Better have our coffee in the kitchen this morning, just in case the rain comes back!

16 comments:

Ted Webb said...

I'm still hung-up on the himp

Bob Mc said...

Meek is something of a legend here abouts. The original name of the valley where I live was Beaver Valley; later changed to Scott Valley. The first white men to arrive here were the fur trappers, aka the mountain men; one of them being Joe Meek. Descendants still live here, last name being Meek.

HermitJim said...

Hey Ted...
They probably could have traded with the Indians and got some of their version of the hemp!

Back then it was called "loco weed!"

Thanks for coming over!

HermitJim said...

Hey Bob...
That's pretty cool! Lots of history around there!

Hey, thanks for coming by today!

Ben in Texas said...

He sounded like a man to walk the trail with for sure..

Phyllis (N/W Jersey) said...

Good story about an interesting man! Had to look up the word 'plenipotentiary' though. Always learning, always learning...Thanks Mr. Hermit!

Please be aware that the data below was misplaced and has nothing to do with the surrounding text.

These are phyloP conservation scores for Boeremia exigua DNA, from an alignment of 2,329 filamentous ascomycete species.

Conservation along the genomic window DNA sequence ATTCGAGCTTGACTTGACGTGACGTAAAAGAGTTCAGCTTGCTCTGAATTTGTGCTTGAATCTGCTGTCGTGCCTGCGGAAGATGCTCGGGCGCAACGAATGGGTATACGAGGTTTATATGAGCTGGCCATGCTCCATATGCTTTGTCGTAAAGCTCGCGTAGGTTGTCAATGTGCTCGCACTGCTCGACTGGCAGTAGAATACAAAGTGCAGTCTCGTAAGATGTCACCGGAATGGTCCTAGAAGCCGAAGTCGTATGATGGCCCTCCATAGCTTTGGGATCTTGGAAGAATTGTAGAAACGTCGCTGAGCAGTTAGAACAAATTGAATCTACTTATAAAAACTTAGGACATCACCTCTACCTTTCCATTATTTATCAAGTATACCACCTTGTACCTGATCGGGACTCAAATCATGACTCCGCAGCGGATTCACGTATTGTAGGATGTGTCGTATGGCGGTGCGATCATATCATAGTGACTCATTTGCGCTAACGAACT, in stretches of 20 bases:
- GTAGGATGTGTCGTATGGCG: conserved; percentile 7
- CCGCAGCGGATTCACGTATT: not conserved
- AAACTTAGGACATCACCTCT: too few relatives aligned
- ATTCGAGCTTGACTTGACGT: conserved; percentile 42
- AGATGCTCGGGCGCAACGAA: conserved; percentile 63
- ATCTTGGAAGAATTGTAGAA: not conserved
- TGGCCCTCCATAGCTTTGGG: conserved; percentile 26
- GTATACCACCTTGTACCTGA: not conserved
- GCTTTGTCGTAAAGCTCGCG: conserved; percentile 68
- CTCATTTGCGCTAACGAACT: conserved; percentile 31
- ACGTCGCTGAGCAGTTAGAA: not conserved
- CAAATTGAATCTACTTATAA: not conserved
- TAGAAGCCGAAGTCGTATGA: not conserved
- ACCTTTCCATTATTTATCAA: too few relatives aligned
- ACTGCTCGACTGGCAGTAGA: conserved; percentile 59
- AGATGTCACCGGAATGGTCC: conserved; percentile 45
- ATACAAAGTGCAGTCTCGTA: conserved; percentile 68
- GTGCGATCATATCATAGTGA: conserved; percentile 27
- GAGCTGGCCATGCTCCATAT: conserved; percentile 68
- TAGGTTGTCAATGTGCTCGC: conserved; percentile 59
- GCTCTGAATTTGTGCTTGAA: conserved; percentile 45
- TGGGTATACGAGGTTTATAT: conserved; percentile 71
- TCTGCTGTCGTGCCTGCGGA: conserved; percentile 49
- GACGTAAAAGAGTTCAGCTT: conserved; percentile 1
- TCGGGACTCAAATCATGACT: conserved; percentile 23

Weird fog here this morning - goes half way up the trees and stops. Going to be a really hot one today!

Momlady said...

Nice to read some history that isn't in the books. Thank you!

John said...

The books on the Sublette brothers in which he is mentioned a lot are very interesting reads. Good post as usual.

linda m said...

Just the sort of man I would like to have around for "just in case". Thanks for sharing. Very hot and humid around here today - rain tonight.

Dizzy-Dick said...

I have heard of him but didn't know the whole story. Thanks for filling in the details. The old mountain men were and still are my heroes.

BBC said...

When the shit hits the fan I'm teaming up with friends that have lots of guns.